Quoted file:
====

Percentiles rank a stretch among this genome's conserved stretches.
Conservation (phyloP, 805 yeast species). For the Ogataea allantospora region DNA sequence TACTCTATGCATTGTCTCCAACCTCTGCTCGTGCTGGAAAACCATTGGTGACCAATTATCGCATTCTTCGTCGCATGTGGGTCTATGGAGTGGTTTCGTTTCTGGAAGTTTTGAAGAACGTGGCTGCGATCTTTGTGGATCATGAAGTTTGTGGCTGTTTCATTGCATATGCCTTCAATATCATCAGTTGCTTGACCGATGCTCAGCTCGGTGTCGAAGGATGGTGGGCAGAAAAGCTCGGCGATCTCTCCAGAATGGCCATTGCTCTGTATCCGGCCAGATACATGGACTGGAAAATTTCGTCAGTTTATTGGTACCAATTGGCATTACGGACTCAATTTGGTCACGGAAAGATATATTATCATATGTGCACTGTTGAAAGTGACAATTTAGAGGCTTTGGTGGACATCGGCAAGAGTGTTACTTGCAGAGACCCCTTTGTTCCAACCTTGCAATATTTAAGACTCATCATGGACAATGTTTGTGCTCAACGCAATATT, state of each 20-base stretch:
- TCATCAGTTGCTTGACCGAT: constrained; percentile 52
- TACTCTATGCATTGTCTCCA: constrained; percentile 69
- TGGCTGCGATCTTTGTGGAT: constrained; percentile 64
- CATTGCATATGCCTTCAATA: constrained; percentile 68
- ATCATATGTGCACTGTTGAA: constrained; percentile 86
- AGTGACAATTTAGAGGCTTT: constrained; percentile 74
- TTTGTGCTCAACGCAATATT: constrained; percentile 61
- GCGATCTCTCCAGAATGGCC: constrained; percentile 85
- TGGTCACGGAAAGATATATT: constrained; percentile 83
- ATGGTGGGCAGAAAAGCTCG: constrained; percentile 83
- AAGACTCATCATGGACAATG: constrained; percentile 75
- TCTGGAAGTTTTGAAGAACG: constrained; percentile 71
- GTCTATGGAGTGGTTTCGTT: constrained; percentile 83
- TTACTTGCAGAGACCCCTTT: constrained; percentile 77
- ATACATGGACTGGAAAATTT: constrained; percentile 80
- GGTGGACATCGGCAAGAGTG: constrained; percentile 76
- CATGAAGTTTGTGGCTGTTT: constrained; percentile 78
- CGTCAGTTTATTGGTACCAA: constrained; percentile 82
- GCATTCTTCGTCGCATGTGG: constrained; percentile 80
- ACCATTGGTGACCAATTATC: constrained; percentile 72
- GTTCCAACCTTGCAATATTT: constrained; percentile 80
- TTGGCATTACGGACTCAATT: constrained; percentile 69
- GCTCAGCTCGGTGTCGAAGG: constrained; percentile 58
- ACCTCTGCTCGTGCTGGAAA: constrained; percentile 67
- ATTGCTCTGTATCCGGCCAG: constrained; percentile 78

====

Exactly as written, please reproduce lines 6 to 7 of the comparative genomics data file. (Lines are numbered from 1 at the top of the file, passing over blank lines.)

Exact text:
- CATTGCATATGCCTTCAATA: constrained; percentile 68
- ATCATATGTGCACTGTTGAA: constrained; percentile 86